How Women Are Changing the Face of African Publishing
Emeka Joseph Nwankwo on Female-Led Presses and Festivals
In the mid-20th century, a feverish movement for independence from colonial governments paired with a growing university-educated class, who pushed for education on the continent to be decolonized, created the perfect conditions for the birth of anglophone African publishing. In 1962, the African Writers Series (AWS) was founded by London-based publisher, Heineman, whose editorial manager at the time, Alan Hill, noted that Nigeria was considered “a place where you sold books rather than a source for new writers.” The series publication was poised to bring post-colonial Africa to the world through literature while allowing African writers space to create independently, for themselves and their futures.
AWS would eventually go on to publish works by Africans across the continent within its first two decades, creating a venerable list of classics that molded generations of Africans. Chinua Achebe, a foremost Nigerian writer who served as the series’ founding editorial adviser, declared in his collection of essays Home and Exile that the AWS “was like the umpire’s signal for which African writers had been waiting on the starting line. ” He notes that an extensive body of work emerged from across the continent within a short timeframe, ensuring that “Africa’s future generation of readers and writers” read literature by other Africans—a state of affairs that wasn’t available to him and his generation.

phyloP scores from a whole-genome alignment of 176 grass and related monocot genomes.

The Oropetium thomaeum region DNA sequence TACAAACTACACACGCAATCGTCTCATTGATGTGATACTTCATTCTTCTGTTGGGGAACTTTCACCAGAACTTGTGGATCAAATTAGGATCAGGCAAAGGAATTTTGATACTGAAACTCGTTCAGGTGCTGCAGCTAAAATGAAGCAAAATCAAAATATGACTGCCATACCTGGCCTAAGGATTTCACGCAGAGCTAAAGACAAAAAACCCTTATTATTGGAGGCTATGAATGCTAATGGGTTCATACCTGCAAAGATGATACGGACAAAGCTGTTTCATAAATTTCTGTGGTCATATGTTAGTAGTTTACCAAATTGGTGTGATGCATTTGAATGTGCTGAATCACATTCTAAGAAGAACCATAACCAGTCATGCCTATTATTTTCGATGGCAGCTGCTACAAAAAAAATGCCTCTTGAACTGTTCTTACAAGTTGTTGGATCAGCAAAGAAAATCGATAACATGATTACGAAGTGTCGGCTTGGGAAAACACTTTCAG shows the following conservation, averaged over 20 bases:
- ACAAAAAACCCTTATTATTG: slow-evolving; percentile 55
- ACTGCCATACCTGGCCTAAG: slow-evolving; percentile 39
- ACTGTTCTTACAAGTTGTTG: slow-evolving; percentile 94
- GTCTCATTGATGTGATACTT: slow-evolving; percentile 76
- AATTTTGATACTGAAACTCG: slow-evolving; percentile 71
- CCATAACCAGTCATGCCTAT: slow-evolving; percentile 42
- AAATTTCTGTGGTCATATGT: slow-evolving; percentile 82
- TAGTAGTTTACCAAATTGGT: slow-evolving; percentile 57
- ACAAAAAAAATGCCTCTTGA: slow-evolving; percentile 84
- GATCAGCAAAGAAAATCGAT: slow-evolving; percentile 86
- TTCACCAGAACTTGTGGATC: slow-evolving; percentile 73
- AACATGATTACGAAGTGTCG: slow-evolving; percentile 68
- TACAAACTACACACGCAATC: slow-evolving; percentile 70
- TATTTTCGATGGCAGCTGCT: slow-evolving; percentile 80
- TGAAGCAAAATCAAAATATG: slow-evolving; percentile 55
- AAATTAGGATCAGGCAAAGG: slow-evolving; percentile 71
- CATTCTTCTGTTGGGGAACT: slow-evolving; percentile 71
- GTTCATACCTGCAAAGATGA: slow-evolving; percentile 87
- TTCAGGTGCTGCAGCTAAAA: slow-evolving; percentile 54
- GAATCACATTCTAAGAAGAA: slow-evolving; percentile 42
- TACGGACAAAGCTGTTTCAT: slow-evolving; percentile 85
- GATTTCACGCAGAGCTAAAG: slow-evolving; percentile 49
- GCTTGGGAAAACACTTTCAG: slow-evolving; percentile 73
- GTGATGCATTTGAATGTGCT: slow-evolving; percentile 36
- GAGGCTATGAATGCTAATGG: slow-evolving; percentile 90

In its first two decades of existence, the AWS published over 200 writers, of which only four were women, starting with Flora Nwapa and, years later, Bessie Head. Other publishers soon filled in the gap, publishing writers like Ama Ata Aidoo, Buchi Emecheta, and Grace Ogot, amongst others. Still, the 1960s through the 1990s constituted a period of creative silence for African women writers and queer Africans, making them a people forced to form identity in solitude and secrecy, without heroes. An exception existed in Flora Nwapa, who set up her own publishing house in the 1970s, thus charting a course into the male-dominated trade publishing industry.
Despite the good works they did at the time, the AWS also left an irreparable damage to Africa’s literary canon by not publishing more female and other social minority writers at a critical time when Anglophone literature from Africa was gaining recognition and rapid growth. By publishing less than a handful of women after decades of consistently churning out works by African men, the African Writers Series (AWS) threw away an opportunity to archive and curate more literary evidence from diverse experiences and voices.
As post-independent Africa roiled with coup, political and economic stability, dictatorship and wars, literary publishing took a beating and the imagination suffered. But since the 2000s, a new generation of writers emerged and publishing within the continent began to grow, with women playing major roles in the revival of publishing. Now, women are taking the lead on publishing across the continent by publishing groundbreaking literature, works that challenge existing ideas and bring to life new ways of seeing the past, understanding the present, and imagining the future.